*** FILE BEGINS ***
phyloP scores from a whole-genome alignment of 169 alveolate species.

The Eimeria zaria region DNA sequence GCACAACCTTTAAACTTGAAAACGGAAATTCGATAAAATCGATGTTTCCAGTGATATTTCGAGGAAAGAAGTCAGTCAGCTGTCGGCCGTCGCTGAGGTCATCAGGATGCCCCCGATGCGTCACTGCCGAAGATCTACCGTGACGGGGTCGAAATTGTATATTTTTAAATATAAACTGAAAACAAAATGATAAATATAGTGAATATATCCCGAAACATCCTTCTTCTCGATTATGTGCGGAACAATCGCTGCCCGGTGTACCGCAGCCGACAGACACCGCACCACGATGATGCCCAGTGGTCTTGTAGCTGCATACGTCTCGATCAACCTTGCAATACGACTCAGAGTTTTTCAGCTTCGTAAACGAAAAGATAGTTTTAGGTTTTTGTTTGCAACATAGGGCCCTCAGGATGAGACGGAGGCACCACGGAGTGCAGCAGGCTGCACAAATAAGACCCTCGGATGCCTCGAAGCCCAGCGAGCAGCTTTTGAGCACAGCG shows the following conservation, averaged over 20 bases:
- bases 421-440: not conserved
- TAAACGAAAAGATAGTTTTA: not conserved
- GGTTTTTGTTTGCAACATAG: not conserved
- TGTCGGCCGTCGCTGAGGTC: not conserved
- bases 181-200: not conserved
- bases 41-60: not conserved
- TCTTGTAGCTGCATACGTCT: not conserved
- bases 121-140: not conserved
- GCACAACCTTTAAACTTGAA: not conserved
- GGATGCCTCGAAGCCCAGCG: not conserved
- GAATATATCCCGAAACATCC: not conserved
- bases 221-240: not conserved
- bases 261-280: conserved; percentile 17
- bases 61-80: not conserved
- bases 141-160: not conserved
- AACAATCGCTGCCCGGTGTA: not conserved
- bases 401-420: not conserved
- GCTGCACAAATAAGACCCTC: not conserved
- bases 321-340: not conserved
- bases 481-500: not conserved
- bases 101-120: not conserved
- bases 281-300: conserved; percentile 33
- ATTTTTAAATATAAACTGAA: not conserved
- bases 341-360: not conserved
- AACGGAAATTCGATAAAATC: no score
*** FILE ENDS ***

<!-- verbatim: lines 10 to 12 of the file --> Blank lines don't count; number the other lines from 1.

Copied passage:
- bases 121-140: not conserved
- GCACAACCTTTAAACTTGAA: not conserved
- GGATGCCTCGAAGCCCAGCG: not conserved